On Intel: Xeon price cuts, lead-free chips, and new flash dealApple's exclusive CPU supplier has been busy prepping quad-core processor cost cuts, clearing lead from its next-generation architecture, and establishing a new flash partnership that could help future iPhones, iPods, and Macs.
Xeon price drops inbound
Intel is about to launch an aggressive round of price-slashing for its Xeon workstation processors, sources inside the semiconductor industry claim. A late July price drop is said to be scheduled that would both match shipment targets and fight back against AMD's first quad-core Opteron chips, dubbed "Barcelona."
The move would primarily bring the quad-core Xeon 5300 processor line, nicknamed Clovertown by Intel, much closer in price to the dual-core processors on sale today. Prices will reportedly range from as little as $209 for a 1.6GHz Xeon E5310 to $744 for the official top-end processor, the 2.66GHz Xeon X5355.
The claimed move may help Apple's component prices, which currently uses only the special-run 3GHz Xeon X5365 out of the entire Clovertown lineup as a build-to-order selection for its Mac Pro tower.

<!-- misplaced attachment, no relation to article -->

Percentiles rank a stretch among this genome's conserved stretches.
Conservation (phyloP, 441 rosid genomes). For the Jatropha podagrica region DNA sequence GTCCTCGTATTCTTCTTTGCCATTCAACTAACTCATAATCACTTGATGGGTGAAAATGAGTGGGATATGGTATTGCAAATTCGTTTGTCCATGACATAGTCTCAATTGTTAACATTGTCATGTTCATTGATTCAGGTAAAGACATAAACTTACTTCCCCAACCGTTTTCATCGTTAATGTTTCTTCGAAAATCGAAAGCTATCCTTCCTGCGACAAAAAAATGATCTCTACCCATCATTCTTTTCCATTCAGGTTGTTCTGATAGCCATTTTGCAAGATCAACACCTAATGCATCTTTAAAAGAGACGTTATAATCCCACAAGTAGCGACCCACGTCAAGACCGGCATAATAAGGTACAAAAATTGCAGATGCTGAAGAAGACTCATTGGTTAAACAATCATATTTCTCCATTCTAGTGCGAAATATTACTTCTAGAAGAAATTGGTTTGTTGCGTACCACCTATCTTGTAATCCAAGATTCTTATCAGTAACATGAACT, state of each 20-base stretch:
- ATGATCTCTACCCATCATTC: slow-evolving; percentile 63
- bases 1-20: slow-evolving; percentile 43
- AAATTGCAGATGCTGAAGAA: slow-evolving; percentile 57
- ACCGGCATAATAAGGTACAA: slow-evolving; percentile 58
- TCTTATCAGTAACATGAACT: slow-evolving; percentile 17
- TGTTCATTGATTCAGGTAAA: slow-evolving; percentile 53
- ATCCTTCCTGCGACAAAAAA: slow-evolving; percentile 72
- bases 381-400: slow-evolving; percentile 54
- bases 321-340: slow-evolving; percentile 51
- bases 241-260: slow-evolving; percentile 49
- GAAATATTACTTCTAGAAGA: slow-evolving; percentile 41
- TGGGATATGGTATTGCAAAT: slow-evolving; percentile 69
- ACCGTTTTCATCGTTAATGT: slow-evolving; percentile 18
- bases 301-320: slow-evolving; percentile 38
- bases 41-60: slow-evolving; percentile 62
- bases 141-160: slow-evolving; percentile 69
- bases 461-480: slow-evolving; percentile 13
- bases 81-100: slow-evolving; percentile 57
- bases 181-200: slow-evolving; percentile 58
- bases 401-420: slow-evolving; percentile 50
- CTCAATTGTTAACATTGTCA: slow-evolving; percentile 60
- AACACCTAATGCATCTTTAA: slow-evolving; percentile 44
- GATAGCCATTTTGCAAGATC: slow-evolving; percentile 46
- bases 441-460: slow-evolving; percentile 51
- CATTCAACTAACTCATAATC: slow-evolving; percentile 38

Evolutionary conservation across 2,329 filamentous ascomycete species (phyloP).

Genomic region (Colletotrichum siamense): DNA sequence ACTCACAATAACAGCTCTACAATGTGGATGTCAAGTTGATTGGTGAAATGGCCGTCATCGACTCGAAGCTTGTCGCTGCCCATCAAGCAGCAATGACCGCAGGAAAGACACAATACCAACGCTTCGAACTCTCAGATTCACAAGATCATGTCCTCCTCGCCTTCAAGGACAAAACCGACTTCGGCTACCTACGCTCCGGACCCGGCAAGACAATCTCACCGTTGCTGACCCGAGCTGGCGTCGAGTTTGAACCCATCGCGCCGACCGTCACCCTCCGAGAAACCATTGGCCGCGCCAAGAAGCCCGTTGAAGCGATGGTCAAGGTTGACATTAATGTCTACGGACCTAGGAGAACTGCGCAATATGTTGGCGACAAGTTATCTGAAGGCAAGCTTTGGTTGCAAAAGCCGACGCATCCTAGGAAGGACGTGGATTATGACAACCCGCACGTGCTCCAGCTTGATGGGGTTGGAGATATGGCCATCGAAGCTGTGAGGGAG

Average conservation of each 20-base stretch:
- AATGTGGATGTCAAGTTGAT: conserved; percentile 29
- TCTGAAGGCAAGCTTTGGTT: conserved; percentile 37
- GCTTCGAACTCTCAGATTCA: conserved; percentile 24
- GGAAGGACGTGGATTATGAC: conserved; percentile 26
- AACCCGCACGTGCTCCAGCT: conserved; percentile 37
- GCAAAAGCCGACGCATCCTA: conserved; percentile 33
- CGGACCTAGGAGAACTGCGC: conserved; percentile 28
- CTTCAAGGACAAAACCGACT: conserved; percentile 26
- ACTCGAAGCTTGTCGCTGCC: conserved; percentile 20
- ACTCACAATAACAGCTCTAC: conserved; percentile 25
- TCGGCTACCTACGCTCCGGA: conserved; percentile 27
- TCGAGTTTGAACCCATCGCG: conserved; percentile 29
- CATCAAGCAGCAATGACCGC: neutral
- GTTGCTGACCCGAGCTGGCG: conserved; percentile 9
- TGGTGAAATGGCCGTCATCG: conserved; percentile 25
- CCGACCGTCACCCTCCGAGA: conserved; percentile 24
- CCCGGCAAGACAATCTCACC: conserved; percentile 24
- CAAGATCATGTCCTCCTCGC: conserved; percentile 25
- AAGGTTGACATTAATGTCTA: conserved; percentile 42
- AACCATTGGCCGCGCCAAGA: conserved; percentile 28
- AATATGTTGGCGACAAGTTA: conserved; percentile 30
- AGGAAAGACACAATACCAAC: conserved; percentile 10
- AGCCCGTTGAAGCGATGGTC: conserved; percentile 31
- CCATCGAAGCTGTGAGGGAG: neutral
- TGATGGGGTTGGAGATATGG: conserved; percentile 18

Lead excised from future Intel tech
In addition to providing better performance for future generations of Macs, Intel's 45-nanometer Penryn CPUs will help Apple meet its goal of purging lead from its systems.
Starting with the new chips, Intel plans to replace the lead in chip "packages" — the soldered balls, bumps, or pins that join the actual processor to its socket on the mainboard — to an alloy that mixes copper, silver, and tin to achieve the same effect. The change will eliminate the last five percent of lead that used to exist in Intel's processors, or about 0.02 grams for every finished processor.
While Penryn will lead the charge in the second half of 2007, processors based on today's 65-nanometer technology will also go lead-free in 2008.
Intel forms new flash supplier
Intel will also be responsible for creating a new alternative to Samsung, Toshiba, and other heavyweights in the production of flash memory.
The company on Tuesday announced a deal with Europe's STMicroelectronics to form a new, independently-run flash manufacturer operating out of the Netherlands and Switzerland. A private equity group, Francisco Partners, would also inject the new business with $150 million in exchange for a stake in the project.
Still unnamed, the new firm will target its NAND and NOR flash chips at consumer electronics from other companies. This would include "cellular phones, MP3 players, digital cameras, computers and other high-tech equipment," Intel says. Intel's Turbo Memory technology for notebooks, previously known as Robson, depends on flash to speed up loading times.
Apple is heavily dependent on flash for some of its current devices, including the iPod nano and shuffle. The iPhone will also implement onboard flash.
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